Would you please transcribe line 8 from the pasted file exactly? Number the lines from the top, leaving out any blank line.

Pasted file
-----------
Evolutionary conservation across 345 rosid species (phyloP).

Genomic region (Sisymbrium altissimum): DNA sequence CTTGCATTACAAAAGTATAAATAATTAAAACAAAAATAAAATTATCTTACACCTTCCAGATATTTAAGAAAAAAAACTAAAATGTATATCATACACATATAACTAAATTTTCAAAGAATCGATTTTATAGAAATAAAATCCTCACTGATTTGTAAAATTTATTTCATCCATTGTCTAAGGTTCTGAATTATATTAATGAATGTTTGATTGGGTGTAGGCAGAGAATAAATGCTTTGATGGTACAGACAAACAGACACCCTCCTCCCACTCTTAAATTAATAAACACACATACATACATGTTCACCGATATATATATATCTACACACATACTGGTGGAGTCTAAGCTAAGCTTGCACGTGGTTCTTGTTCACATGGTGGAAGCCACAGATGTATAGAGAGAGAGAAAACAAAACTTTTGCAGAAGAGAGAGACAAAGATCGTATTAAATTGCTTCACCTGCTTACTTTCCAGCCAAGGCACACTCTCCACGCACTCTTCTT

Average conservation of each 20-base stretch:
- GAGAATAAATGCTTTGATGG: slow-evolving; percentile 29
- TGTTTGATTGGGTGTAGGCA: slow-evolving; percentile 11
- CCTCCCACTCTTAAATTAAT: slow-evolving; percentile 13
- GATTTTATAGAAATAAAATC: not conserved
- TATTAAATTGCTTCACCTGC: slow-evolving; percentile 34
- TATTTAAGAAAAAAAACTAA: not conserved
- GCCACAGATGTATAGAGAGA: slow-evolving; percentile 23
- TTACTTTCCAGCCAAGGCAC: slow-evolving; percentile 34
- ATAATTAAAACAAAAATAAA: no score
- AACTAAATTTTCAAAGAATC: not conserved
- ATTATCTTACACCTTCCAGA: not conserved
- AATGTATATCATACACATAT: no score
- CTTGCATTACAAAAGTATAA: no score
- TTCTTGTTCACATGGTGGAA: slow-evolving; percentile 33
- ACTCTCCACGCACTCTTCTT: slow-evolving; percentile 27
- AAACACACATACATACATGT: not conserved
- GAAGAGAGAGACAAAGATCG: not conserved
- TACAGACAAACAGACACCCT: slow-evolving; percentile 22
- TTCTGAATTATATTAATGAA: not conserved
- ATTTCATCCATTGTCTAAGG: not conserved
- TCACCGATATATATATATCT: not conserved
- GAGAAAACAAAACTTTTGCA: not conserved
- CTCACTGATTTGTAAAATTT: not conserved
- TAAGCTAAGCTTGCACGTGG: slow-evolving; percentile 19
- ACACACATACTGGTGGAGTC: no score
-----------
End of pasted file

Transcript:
- TATTAAATTGCTTCACCTGC: slow-evolving; percentile 34